NREI Readers Write

Multifamily Resident Portals Moving to the Next Level

Multifamily owners, operators and tenants have embraced resident portals as a convenient conduit for paying rent and submitting work orders. Now industry forward-thinkers are looking at additional ways to make these websites more relevant so they will draw visitors on a daily basis.

Clearly, multifamily portals designed to accomplish business between landlords and tenants make sense from an operational standpoint. Money comes in online and is routed electronically, and these payments automatically update the ledger and statements via the accounting system. Or, if someone submits a work order, it will route to the appropriate person. Residents can check on the progress, and once their job is completed they receive an automated notification. Nobody has to touch anything from the operational side, which can cut down processing expenses significantly.

Yet these “Version 1.0” portals provide little motivation for residents to log on frequently. So what else can they be engaged to do? Simply put, Internet portals provide a launch point for people when they go online. General portals like AOL, MSN and Yahoo! include information from multiple sources, such as news, stocks, weather and other items of interest. Niche portals – like those being used in multifamily – are specialized to emphasize a particular interest or subject area. To that end, multifamily owners are starting to customize their portals with information pertinent to their individual communities. This may include:

-Adding a town events calendar and discount coupons from local vendors.

-Offering the ability to make online reservations for community lounges, game and theater rooms, and party space.

-Incorporating a guest book feature, where residents can list visitors who should be allowed into the building.

-Publishing electronic newsletters and announcements, and providing access to documents like move-in packets and appliance manuals.

-Providing package tracking and notification service when parcels arrive at the front office (this is particularly attractive to residents in high rises).

Landlords can take this even further by engaging residents, themselves, in the process of building their online communities. Interest groups and social profiles can help connect, for example, two people who are looking for tennis partners. They can advertise property events and club meetings. Some portals allow chat capabilities so that tenants may interact one-on-one. In these “ground level” scenarios, having resident involvement is critical. Simply put, the people who live at a particular community are better suited than the property owner to understand what will interest their neighbors.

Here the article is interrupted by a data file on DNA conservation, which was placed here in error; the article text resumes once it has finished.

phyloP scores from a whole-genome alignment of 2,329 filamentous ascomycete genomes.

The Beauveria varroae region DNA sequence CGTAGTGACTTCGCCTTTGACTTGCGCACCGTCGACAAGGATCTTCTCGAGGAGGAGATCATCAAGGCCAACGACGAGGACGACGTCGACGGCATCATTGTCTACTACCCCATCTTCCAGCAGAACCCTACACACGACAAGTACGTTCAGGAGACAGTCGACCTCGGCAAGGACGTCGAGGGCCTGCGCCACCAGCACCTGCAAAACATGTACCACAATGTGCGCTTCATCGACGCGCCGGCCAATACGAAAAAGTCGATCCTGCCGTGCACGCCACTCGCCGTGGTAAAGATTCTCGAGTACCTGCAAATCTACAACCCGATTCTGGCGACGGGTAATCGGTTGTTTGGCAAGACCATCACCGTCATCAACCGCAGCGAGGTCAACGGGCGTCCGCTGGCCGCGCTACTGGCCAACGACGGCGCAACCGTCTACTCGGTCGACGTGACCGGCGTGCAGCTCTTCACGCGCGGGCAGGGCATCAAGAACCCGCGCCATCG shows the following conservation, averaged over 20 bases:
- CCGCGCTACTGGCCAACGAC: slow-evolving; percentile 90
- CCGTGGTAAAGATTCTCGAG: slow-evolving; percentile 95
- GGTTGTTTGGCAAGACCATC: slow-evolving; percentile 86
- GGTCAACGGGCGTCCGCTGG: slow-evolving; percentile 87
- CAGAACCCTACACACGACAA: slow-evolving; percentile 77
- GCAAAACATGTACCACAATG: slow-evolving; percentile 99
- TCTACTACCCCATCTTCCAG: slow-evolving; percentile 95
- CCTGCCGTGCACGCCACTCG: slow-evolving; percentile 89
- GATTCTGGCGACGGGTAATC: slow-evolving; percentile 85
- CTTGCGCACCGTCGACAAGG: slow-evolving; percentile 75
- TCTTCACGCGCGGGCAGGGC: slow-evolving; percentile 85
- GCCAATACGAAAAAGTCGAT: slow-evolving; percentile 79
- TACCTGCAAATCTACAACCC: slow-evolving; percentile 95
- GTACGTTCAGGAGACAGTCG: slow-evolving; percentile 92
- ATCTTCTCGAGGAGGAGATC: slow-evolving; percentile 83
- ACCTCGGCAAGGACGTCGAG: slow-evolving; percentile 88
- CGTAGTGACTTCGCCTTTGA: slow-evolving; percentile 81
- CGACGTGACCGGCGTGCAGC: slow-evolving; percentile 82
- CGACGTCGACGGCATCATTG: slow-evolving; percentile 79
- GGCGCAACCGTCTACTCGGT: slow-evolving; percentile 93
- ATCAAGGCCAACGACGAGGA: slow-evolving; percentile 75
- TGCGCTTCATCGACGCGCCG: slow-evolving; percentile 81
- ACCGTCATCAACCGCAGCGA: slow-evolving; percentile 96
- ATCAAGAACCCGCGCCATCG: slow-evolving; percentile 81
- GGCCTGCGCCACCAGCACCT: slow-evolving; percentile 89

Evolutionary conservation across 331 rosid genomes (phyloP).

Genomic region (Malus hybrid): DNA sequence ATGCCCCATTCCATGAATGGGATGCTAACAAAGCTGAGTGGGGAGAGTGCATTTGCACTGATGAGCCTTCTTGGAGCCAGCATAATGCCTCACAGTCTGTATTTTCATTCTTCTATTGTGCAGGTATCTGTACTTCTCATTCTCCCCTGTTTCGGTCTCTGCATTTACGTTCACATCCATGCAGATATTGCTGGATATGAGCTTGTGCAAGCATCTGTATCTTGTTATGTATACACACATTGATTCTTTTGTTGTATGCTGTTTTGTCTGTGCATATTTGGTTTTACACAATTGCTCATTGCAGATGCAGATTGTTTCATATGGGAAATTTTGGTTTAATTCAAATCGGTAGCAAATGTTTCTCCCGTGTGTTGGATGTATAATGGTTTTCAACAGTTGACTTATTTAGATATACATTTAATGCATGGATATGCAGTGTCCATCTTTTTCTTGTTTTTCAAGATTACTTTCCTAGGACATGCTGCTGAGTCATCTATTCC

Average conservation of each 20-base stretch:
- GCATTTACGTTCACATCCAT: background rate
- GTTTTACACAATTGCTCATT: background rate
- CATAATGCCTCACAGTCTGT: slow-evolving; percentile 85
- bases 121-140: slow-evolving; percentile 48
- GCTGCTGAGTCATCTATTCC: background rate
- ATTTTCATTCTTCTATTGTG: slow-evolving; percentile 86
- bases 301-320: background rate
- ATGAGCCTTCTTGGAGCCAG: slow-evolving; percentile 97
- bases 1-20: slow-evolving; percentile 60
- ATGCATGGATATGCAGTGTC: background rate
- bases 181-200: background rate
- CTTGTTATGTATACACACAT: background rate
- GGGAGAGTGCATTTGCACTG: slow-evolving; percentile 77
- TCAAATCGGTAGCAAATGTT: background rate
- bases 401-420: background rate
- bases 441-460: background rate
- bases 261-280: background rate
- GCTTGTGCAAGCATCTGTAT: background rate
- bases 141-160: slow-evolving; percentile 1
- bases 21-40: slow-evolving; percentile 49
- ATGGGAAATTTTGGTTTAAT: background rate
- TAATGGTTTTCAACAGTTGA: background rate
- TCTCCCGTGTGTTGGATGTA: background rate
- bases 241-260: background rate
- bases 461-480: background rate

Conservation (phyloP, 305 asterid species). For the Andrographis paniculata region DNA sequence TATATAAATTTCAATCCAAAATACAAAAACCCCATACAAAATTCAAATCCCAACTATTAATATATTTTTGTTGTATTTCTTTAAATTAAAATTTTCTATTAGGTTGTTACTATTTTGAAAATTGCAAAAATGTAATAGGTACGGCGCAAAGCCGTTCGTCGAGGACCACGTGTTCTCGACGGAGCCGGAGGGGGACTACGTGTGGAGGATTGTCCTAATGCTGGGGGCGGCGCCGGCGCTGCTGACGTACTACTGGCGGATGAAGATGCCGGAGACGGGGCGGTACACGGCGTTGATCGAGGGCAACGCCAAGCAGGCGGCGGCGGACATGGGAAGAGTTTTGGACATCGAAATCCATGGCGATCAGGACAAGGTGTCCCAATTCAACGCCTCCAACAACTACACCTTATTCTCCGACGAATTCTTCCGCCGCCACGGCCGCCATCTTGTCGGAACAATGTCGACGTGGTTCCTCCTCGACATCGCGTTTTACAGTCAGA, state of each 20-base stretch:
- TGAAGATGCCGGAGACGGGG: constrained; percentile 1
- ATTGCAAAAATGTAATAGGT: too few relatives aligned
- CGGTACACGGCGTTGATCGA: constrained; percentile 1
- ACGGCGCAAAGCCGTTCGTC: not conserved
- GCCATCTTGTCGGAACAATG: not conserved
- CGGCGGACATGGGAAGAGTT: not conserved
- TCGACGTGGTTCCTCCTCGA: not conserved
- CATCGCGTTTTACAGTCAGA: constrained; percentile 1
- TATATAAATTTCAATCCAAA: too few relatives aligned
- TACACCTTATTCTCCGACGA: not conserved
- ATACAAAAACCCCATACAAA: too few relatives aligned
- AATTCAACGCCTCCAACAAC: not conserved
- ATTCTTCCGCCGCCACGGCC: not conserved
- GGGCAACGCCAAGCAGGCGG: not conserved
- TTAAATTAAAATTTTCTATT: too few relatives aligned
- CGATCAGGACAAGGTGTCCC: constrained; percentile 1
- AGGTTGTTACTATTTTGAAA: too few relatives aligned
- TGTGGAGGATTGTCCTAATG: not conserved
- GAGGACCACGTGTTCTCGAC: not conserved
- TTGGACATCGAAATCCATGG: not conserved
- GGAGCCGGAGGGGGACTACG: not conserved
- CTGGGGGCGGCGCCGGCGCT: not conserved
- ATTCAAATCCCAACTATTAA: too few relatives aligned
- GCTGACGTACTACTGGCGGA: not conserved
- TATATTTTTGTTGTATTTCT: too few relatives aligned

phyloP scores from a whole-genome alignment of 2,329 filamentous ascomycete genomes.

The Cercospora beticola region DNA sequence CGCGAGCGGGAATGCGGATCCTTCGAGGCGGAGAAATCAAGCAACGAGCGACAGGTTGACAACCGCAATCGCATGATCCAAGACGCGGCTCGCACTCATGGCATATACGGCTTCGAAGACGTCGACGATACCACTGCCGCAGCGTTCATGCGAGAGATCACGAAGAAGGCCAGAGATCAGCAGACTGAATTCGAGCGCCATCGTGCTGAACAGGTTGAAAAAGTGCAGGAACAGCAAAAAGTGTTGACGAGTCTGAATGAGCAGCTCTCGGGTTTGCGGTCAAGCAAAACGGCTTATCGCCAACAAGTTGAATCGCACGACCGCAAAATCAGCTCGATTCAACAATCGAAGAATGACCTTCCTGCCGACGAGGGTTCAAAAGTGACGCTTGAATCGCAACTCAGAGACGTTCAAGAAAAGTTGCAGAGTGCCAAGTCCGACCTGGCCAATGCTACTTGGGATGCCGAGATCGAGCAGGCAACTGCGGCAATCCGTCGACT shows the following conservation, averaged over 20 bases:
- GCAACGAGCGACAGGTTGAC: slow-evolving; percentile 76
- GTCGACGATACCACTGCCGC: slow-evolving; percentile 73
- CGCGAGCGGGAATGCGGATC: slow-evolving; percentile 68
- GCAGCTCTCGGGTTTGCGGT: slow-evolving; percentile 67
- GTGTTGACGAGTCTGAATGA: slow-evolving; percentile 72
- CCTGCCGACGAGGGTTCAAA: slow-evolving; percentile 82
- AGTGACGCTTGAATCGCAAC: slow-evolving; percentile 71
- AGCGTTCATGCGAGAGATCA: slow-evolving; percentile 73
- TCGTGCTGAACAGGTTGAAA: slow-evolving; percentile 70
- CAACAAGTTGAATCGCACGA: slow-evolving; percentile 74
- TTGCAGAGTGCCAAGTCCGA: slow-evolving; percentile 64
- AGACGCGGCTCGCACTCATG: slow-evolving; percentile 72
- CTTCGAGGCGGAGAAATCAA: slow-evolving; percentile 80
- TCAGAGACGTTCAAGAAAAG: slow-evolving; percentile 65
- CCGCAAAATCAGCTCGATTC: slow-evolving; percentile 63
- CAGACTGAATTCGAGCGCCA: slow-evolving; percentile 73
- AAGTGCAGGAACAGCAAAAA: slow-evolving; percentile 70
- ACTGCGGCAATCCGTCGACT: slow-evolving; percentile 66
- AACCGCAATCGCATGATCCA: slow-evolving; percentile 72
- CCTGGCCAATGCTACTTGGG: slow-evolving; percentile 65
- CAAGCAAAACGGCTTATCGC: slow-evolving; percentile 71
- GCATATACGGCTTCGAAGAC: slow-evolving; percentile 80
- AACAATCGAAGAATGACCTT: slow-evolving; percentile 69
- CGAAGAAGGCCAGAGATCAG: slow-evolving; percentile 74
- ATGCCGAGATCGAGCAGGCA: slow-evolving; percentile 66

In taking a resident portal to the next level, as with any technology-related venture, it is important to work with the right partner. The first step in selecting a vendor should involve identifying the portal’s requirements and desired features, followed by interviews with and demos from two or three established players. Several portal companies specializing in multifamily have strong reputations, with Ellipse, Property Solutions and Active Buildings among them. Be sure that the service and support culture, as well as the technology, provide a good fit.

Finally, a multifamily firm’s enterprise property management and accounting software should be able to integrate its system with the portal. Service representatives from both the enterprise system provider and the portal development company can work together to set up and ensure that the data exchange needed for those basic functions – payments and work orders – is running smoothly. Enterprise technology providers also should be able to feed resident data into the portal, so that as people move in and out their ability to log into the portal is granted or denied accordingly.

Looking ahead, resident portals will continue to evolve from business tools to exciting platforms for community building. Multifamily property owners and operators who advocate this transformation not only will reap tangible operational benefits but will be looked at by residents as a catalyst for advancing communication and, ultimately, their quality of life.

Michael Mullin is president of Integrated Business Systems based in Totowa, N.J.

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